Open to public.
How might a site like Tintagel have emerged in western Britain following the demise of the Western Roman Empire? Activity at Tintagel at the turn of the 5th and 6th centuries shows clear evidence for contact with the distant classical world of the late Roman Empire, and the significance of this contact is a source of fascination and inquiry for many early medieval researchers. By focusing on the archaeological evidence, this talk will introduce the audience to the character of Cornwall during the Roman and post-Roman periods when it formed a tribal territory called Dumnonia. It aims to demonstrate how the time’s distinctive lifestyles and material culture, which had deep roots in an equally distinctive prehistory, created a strong autonomous identity distinct from other parts of Britain. The legacy of these pasts persists, embedded in the distinct culture and outlook that remains a powerful attraction today.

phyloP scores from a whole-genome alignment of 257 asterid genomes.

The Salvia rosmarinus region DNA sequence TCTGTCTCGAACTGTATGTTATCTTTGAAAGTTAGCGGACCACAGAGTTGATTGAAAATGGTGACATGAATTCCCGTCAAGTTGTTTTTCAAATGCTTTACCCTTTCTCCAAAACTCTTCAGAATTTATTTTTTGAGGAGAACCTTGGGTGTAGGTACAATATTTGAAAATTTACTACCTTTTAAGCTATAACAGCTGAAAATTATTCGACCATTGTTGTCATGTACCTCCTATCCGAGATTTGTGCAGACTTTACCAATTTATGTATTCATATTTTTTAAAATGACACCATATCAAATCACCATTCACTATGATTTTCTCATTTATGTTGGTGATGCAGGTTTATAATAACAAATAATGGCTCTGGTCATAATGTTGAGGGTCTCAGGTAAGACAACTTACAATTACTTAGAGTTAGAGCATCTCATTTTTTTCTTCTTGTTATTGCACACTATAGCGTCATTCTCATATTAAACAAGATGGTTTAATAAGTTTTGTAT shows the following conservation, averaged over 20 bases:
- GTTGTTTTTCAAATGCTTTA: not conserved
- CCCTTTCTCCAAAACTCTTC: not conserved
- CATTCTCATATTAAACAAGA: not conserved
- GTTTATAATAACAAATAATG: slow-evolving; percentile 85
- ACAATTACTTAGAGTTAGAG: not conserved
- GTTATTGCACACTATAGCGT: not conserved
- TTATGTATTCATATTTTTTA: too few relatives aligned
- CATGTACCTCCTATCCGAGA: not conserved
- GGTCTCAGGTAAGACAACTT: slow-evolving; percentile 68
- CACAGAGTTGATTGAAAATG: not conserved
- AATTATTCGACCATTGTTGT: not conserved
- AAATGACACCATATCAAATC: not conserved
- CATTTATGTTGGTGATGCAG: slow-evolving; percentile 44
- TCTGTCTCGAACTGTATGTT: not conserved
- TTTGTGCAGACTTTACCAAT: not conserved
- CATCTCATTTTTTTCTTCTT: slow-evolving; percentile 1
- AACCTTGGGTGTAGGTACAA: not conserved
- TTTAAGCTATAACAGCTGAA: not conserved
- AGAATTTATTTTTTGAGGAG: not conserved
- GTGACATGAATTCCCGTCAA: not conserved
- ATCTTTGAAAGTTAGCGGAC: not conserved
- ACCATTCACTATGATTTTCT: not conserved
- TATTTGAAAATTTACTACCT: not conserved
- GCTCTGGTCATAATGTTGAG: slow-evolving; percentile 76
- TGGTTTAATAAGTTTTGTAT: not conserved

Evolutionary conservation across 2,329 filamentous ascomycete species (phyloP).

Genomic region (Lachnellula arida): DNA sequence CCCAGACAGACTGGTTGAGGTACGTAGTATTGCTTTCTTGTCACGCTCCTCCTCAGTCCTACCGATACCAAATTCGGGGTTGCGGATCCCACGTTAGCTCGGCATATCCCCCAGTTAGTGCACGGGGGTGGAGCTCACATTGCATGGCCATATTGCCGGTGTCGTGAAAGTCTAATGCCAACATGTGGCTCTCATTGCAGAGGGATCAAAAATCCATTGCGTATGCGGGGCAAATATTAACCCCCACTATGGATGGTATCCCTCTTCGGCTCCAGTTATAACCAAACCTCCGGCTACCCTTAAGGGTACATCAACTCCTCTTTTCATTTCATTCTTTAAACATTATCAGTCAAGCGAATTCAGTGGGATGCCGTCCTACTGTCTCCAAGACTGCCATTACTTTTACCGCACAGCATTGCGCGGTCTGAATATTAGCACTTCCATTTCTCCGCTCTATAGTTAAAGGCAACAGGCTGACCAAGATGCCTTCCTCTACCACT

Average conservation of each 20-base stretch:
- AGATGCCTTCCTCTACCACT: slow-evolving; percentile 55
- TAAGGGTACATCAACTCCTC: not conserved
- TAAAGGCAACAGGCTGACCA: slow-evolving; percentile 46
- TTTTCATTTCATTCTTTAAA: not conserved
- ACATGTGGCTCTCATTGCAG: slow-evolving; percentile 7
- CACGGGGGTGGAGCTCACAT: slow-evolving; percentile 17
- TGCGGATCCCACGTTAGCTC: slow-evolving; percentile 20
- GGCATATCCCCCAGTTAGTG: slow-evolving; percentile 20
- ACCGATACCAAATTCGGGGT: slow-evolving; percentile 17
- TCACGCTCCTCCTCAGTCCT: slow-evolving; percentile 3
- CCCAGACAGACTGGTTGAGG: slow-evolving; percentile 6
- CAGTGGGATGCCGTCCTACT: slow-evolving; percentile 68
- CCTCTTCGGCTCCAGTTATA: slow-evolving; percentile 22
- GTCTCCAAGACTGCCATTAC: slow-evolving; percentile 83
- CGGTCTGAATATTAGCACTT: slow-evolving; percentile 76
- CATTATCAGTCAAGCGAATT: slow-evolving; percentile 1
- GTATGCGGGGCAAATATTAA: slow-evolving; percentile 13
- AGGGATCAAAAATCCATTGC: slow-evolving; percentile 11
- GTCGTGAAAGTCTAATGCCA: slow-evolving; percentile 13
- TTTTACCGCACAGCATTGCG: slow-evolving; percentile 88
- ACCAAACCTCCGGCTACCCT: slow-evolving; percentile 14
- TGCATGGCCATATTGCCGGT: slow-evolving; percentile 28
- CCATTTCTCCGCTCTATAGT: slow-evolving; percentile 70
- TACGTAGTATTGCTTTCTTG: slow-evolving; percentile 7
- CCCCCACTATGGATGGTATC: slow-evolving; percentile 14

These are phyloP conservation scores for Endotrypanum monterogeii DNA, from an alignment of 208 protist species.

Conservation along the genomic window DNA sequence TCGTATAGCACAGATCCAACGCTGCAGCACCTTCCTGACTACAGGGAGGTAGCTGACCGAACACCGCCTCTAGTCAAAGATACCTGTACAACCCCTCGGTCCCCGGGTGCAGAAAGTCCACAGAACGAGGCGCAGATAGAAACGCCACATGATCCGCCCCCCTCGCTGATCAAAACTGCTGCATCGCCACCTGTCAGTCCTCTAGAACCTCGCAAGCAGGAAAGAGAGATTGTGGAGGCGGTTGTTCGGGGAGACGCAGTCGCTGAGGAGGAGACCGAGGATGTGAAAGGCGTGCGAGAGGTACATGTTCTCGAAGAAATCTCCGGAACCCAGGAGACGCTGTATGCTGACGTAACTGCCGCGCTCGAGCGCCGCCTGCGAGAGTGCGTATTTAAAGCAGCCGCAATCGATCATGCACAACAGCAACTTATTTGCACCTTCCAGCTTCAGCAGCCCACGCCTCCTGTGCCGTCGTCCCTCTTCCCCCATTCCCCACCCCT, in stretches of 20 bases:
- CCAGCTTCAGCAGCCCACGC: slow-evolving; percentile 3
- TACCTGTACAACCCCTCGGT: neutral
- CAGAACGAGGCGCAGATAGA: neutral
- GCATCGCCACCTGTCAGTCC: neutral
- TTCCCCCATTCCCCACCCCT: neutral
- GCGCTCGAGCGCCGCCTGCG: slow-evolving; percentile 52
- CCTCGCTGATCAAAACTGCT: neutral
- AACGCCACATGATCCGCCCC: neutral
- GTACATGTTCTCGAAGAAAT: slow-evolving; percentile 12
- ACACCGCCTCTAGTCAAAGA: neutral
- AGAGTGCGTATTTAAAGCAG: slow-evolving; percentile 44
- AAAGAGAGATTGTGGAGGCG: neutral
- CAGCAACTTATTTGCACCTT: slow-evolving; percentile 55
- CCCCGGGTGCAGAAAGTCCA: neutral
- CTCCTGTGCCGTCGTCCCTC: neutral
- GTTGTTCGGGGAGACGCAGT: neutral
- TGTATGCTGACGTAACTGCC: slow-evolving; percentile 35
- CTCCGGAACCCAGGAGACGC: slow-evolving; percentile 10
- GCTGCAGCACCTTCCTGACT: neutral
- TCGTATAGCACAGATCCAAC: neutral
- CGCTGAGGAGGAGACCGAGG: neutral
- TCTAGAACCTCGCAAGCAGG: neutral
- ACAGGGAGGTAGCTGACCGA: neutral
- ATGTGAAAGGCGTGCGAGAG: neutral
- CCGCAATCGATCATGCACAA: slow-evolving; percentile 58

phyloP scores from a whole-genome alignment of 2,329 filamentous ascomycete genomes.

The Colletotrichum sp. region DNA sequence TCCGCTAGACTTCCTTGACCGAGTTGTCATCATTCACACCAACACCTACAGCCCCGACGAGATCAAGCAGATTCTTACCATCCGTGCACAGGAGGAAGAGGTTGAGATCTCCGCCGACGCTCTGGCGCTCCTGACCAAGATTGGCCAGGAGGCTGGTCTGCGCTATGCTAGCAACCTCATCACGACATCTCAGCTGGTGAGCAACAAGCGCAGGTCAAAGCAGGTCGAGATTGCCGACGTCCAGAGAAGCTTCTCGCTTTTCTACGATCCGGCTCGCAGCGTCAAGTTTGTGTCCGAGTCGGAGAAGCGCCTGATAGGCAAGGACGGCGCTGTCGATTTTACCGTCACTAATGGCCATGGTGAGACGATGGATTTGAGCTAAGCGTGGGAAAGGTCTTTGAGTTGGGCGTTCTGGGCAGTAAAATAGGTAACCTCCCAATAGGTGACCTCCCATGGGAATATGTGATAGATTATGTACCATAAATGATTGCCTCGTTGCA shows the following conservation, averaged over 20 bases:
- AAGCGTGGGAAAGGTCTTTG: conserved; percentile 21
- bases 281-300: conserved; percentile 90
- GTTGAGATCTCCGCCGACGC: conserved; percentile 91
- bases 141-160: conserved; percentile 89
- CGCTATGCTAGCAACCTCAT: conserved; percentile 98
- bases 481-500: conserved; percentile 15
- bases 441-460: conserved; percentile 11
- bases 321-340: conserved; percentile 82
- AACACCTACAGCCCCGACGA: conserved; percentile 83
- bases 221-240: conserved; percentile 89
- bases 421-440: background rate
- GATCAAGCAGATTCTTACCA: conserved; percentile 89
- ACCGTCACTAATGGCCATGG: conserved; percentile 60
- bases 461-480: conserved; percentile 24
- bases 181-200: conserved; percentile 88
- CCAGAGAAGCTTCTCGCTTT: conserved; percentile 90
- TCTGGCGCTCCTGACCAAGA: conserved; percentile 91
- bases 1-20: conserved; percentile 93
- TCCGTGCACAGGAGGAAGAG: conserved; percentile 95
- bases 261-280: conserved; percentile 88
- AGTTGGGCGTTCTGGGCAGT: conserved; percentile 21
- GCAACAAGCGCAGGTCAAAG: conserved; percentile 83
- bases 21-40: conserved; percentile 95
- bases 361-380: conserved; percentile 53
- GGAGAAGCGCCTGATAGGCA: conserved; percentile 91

Jacky Nowakowski, presently a Principal Archaeologist with the Cornwall Archaeological Unit, Cornwall Council, has been working as a professional archaeologist in Cornwall for the past 30 years. Her main area of expertise is British prehistory and Roman material as well as doing research on the post Roman and late Antique world of western Britain.